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Durham University

Department of Archaeology

Staff

Ms Leslie Quade, MSc, BA

(email at leslie.quade@durham.ac.uk)

PhD Abstract

When in Gaul, do as the ‘Romans’ do?
Shifting Health in Gaul during Late Antiquity and the Early Medieval Period

Societal and cultural transformations are a hallmark of the modern age and have become a nearly omnipresent component of daily life. How these changes impact human well-being and life experience is a deeply relevant and significant contemporary question , which captivates us as we consider what our future might be and look like. Although the health of a society’s populace is crucial to its success and advancement, how fluctuations in socio-political systems and cultural environments affect human health and well-being is not yet understood. This research aims to examine the health of several skeletal populations from Late Antiquity and the Early Medieval Period in Gaul (modern-day France) to reveal correlations between transitions in socio-political environments and shifts in health.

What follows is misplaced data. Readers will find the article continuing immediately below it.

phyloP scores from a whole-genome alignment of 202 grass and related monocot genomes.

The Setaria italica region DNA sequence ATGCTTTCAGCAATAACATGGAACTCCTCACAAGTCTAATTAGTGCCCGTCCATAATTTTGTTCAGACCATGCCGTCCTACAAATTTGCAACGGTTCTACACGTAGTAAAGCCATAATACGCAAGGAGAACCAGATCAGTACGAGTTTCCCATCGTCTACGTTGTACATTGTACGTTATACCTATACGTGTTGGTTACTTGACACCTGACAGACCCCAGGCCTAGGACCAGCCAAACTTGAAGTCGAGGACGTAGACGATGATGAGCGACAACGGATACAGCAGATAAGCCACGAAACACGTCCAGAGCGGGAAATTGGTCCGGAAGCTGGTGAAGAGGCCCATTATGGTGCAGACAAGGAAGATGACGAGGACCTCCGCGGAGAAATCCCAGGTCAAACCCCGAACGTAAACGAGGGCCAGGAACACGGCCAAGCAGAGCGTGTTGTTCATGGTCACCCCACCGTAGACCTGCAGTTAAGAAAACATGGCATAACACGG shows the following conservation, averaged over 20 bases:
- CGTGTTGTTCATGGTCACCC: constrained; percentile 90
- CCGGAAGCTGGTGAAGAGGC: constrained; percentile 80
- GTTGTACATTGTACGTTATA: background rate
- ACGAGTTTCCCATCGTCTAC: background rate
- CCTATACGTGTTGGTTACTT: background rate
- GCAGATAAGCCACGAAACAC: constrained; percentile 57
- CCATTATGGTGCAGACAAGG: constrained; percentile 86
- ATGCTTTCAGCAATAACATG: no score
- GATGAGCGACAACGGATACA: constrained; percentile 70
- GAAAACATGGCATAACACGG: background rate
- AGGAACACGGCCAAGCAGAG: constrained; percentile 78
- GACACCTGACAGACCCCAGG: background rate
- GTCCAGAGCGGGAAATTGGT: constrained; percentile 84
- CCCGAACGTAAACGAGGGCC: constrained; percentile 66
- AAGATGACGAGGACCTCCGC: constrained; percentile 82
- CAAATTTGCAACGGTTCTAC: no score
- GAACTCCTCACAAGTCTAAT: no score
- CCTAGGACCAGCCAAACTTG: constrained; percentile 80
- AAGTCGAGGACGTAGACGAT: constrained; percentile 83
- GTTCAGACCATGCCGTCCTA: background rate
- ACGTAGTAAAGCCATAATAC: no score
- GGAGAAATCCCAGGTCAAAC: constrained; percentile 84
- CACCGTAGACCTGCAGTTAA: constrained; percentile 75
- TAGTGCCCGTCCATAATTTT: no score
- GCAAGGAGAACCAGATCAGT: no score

Education

2016-2020 Durham University, PhD Archaeology 
2015 Durham University, MSc, Paleopathology Graduated with Distinction
2014 Columbia University, BA, Evolutionary Biology of Human Species, Phi Beta Kappa, Magna Cum Laude, Departmental Honors

Grants

2016-2019 Durham Doctoral Studentship
2014-2015 Archaeology Masters Bursary, Durham University, UK
2014 Senior Thesis Stipend, Columbia University, NY
2013 Craig Family Stipend, Columbia University, NY
2012-2014 Larry J. Lawrence Scholarship, Columbia University, NY

Awards

2016 Cockburn Student Prize, European Palaeopathology Association Meetings, Moscow, Russia
2014 Phi Beta Kappa Inductee
2014 Departmental Thesis Award, Columbia University School of General Studies
2012 Honor Society Inductee

Research Interests

  • Impact of living environment and socio-political conditions on health
  • Non-adult palaeopathology and osteology (processes of growth and development, excavation, methodology)
  • International exchange of osteological and palaeopathological analysis techniques and methods

Is supervised by